The point where supply and demand meet is the equilibrium price. The region above the supply curve and below the equilibrium price is the producer surplus (PS), and the region below the demand curve and above the equilibrium price is the consumer surplus (CS).

When considering the demand curve and the supply curve, the formula for calculating consumer surplus is CS = 0.5 (base) × (height).

3. Assumptions of Consumer Surplus Theory:

  • Utility is a quantifiable entity: Consumer surplus theory posits that the value of marginal utility can be measured. According to economic theorist Marshall, utility can be represented as a number. For example, the utility derived from an apple is 15 units.

  • No substitute products: There are no available substitute products for any of the goods under consideration.

  • Ceteris Paribus: It assumes that the preferences, tastes, and incomes of consumers do not change.

  • Constant marginal utility of money: It states that the utility derived from a consumer’s income remains constant. This means that any changes in the amount of money a consumer has does not alter the utility they receive from it. It is necessary because without it, money cannot be used as a measure of utility.

  • Law of diminishing marginal utility: It indicates that the satisfaction derived from consuming more of a product or service decreases as the quantity consumed increases.

  • Marginal utility independence: The marginal utility derived from the product being consumed is not affected by the marginal utility derived from consuming similar goods or services. For example, if you drink orange juice, the utility derived from it will not be affected by the utility derived from apple juice.

4. Limitations in Consumer Surplus:

If the marginal utility of money is assumed to be constant for consumers at all income levels, and money is accepted as a measure of utility, consumer surplus can be represented as a shaded region below the consumer demand curve in the figure. If a consumer purchases MO of the commodity at prices ON or ME, then the total market value or the amount of money he spends is MONE, but the total utility is MONY. The difference between them is the shaded area NEY, which represents consumer surplus.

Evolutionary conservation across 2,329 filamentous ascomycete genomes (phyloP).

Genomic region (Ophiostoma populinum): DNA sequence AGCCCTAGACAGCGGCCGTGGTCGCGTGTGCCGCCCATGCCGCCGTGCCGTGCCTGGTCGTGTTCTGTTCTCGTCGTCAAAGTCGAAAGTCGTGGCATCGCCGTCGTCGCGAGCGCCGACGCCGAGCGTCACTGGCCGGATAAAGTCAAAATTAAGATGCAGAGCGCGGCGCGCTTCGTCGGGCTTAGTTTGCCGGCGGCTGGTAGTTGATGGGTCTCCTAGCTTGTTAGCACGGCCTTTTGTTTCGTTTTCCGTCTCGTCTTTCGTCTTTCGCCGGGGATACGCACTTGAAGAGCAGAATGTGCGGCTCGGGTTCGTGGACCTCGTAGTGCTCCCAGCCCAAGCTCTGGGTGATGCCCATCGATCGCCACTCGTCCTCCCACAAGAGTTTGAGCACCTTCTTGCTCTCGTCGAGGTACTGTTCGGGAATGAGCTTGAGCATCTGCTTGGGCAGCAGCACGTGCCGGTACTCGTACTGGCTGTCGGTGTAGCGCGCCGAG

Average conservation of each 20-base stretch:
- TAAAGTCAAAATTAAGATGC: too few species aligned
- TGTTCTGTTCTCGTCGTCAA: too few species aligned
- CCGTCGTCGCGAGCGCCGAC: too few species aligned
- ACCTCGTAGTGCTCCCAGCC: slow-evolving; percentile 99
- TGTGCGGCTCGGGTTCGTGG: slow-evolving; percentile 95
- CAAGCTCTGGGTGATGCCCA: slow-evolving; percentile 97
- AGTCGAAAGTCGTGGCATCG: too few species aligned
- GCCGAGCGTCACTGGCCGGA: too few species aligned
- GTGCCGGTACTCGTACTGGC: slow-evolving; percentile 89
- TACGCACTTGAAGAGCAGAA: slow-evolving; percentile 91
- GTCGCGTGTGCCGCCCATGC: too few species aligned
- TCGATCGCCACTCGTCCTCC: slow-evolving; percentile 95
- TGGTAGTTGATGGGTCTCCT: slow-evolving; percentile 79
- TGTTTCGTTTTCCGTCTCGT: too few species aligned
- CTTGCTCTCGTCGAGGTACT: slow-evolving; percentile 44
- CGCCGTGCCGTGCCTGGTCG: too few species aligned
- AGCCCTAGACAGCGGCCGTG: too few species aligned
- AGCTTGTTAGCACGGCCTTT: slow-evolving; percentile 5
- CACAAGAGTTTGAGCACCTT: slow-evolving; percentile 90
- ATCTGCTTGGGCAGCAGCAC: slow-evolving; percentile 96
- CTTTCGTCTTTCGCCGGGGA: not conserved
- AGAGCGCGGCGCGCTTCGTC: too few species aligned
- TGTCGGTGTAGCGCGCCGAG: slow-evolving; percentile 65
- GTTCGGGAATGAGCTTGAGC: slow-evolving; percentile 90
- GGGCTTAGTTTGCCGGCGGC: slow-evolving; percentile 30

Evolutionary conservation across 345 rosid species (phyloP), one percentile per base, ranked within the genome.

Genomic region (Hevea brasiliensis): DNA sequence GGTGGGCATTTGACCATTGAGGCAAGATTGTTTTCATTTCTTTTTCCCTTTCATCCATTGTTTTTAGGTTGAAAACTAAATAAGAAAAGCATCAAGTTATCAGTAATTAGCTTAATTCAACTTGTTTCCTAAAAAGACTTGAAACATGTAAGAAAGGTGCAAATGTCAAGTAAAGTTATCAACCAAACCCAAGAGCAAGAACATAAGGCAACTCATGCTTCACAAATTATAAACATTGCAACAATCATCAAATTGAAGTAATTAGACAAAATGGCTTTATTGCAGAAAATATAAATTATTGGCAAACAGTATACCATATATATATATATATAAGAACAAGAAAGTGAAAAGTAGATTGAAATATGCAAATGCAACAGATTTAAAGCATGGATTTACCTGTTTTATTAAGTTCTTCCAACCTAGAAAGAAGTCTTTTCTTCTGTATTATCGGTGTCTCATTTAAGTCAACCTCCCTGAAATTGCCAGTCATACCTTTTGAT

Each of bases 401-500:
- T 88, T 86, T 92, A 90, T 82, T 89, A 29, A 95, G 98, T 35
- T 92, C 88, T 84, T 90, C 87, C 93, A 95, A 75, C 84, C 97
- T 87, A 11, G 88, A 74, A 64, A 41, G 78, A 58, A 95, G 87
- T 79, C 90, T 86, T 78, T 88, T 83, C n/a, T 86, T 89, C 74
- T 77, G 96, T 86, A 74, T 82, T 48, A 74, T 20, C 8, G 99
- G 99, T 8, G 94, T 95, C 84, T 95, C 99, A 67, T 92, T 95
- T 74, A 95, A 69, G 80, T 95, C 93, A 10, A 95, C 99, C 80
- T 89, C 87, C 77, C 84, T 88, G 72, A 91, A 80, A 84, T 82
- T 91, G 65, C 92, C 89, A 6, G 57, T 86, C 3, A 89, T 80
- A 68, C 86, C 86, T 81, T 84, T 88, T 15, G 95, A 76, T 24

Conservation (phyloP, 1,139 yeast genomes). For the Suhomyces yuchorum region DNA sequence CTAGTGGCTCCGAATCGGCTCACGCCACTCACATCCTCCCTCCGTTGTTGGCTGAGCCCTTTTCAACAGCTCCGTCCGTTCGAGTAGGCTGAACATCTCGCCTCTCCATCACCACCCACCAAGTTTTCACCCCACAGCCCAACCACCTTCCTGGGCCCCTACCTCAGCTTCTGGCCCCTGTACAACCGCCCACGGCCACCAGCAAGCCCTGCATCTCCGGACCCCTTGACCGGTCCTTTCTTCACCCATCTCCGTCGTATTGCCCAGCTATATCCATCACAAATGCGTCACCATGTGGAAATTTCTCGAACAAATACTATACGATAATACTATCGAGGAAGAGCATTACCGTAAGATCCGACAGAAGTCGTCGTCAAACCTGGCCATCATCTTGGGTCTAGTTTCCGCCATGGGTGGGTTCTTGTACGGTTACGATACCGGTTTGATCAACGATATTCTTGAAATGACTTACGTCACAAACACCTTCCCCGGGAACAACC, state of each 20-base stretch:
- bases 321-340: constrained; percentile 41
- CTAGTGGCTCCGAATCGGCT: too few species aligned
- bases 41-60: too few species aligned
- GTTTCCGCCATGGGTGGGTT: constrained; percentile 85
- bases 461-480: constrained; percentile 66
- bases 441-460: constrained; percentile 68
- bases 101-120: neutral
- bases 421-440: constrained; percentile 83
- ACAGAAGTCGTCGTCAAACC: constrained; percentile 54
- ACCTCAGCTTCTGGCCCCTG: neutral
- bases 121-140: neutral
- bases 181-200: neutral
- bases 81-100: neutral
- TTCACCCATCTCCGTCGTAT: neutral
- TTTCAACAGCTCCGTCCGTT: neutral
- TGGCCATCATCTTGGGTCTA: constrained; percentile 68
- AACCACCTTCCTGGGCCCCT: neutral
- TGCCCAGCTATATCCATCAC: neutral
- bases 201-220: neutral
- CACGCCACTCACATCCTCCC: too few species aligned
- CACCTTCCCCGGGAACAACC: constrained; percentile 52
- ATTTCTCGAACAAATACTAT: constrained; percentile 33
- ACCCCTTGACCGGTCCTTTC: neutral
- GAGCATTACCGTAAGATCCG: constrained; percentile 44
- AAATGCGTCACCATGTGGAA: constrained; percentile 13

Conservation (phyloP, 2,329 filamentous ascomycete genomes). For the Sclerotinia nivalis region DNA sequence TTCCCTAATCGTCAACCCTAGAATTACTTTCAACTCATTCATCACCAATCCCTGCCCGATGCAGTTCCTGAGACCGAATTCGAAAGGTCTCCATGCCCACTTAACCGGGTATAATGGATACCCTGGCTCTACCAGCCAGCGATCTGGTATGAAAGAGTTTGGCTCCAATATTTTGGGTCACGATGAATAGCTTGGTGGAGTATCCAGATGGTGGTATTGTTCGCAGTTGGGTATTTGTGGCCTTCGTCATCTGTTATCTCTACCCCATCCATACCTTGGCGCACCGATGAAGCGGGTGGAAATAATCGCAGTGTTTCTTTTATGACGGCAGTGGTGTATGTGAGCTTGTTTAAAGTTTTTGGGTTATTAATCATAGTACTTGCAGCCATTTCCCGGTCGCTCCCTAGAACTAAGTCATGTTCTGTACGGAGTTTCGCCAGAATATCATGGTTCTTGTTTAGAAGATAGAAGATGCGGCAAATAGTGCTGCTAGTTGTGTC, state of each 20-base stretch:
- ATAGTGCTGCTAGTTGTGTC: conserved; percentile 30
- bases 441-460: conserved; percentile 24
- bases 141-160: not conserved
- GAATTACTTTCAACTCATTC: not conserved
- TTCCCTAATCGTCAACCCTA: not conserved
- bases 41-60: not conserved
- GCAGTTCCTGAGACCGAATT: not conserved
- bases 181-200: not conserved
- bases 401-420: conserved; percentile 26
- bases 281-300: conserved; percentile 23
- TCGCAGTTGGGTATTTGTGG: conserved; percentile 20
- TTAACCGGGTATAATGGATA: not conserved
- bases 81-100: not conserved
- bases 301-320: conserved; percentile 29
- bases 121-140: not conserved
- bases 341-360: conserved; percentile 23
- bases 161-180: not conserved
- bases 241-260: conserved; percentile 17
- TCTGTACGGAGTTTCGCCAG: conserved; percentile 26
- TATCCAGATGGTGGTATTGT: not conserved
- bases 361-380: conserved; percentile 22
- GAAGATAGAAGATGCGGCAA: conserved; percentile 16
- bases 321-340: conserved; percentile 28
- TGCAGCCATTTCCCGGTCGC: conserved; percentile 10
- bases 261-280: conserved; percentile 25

This concept becomes biased when economists of the 20th century recognized that the utility derived from one good is not independent of the availability and prices of other goods; besides, there are difficulties in assuming that utility can be measured accurately.

Despite these challenges, this concept is still retained by economists to describe the benefits of mass-produced goods at low prices. It is used in the fields of welfare economics and taxation. However, there are some other limitations:

  • It is very difficult to measure the marginal utility of different units of a commodity for an individual consumer. Therefore, it is not possible to accurately measure consumer surplus.

  • For essential goods, the marginal utility of a few initial units is extremely high. Thus, consumer surplus is infinite for those goods.

  • The availability of substitute products also affects consumer surplus.

  • Determining the utility scale for luxury goods such as diamonds is very difficult.

  • We cannot measure consumer surplus in terms of money. This is because the marginal utility of money changes as consumers make purchases and the reserve of money decreases.

  • This concept is only accepted with the assumption that we can measure utility in terms of money or through other means. Many modern economists disagree with this concept.

In conclusion, consumer surplus provides valuable insights into the economic benefits that consumers derive from their purchases. While it comes with some limitations and challenges, it remains a relevant and useful concept in understanding consumer behavior and welfare economics.